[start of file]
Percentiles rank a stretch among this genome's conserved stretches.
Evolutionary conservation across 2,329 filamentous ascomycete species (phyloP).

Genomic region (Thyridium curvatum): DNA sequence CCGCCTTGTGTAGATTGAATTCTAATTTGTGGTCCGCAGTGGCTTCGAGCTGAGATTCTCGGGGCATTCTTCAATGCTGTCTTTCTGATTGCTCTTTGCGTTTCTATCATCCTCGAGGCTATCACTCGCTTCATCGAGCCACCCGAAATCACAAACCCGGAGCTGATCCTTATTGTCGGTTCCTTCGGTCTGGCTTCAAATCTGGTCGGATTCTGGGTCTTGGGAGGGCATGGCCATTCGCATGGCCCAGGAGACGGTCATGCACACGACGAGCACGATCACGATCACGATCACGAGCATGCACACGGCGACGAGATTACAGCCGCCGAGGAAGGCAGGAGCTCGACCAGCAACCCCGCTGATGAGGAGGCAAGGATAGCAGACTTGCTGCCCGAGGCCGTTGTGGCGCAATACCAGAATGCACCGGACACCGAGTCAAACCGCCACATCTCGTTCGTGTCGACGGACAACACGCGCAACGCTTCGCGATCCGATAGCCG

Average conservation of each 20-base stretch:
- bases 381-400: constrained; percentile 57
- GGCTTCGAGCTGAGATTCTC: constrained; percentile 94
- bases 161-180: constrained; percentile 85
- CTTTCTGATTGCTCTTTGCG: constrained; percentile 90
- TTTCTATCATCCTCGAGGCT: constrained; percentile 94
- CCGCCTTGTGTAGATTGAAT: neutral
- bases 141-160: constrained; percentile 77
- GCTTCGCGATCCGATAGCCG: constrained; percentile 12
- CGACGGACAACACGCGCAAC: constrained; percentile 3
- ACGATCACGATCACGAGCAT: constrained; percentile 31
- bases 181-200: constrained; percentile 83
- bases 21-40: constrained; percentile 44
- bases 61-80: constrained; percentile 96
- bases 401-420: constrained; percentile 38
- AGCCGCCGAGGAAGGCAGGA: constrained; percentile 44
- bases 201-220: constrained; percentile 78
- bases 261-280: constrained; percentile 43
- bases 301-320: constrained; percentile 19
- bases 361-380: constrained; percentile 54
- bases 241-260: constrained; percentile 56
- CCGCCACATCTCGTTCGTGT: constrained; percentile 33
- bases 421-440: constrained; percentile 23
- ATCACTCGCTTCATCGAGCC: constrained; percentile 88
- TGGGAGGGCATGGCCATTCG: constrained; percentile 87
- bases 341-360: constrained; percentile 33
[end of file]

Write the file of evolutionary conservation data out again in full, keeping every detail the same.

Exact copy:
Percentiles rank a stretch among this genome's conserved stretches.
Evolutionary conservation across 2,329 filamentous ascomycete species (phyloP).

Genomic region (Thyridium curvatum): DNA sequence CCGCCTTGTGTAGATTGAATTCTAATTTGTGGTCCGCAGTGGCTTCGAGCTGAGATTCTCGGGGCATTCTTCAATGCTGTCTTTCTGATTGCTCTTTGCGTTTCTATCATCCTCGAGGCTATCACTCGCTTCATCGAGCCACCCGAAATCACAAACCCGGAGCTGATCCTTATTGTCGGTTCCTTCGGTCTGGCTTCAAATCTGGTCGGATTCTGGGTCTTGGGAGGGCATGGCCATTCGCATGGCCCAGGAGACGGTCATGCACACGACGAGCACGATCACGATCACGATCACGAGCATGCACACGGCGACGAGATTACAGCCGCCGAGGAAGGCAGGAGCTCGACCAGCAACCCCGCTGATGAGGAGGCAAGGATAGCAGACTTGCTGCCCGAGGCCGTTGTGGCGCAATACCAGAATGCACCGGACACCGAGTCAAACCGCCACATCTCGTTCGTGTCGACGGACAACACGCGCAACGCTTCGCGATCCGATAGCCG

Average conservation of each 20-base stretch:
- bases 381-400: constrained; percentile 57
- GGCTTCGAGCTGAGATTCTC: constrained; percentile 94
- bases 161-180: constrained; percentile 85
- CTTTCTGATTGCTCTTTGCG: constrained; percentile 90
- TTTCTATCATCCTCGAGGCT: constrained; percentile 94
- CCGCCTTGTGTAGATTGAAT: neutral
- bases 141-160: constrained; percentile 77
- GCTTCGCGATCCGATAGCCG: constrained; percentile 12
- CGACGGACAACACGCGCAAC: constrained; percentile 3
- ACGATCACGATCACGAGCAT: constrained; percentile 31
- bases 181-200: constrained; percentile 83
- bases 21-40: constrained; percentile 44
- bases 61-80: constrained; percentile 96
- bases 401-420: constrained; percentile 38
- AGCCGCCGAGGAAGGCAGGA: constrained; percentile 44
- bases 201-220: constrained; percentile 78
- bases 261-280: constrained; percentile 43
- bases 301-320: constrained; percentile 19
- bases 361-380: constrained; percentile 54
- bases 241-260: constrained; percentile 56
- CCGCCACATCTCGTTCGTGT: constrained; percentile 33
- bases 421-440: constrained; percentile 23
- ATCACTCGCTTCATCGAGCC: constrained; percentile 88
- TGGGAGGGCATGGCCATTCG: constrained; percentile 87
- bases 341-360: constrained; percentile 33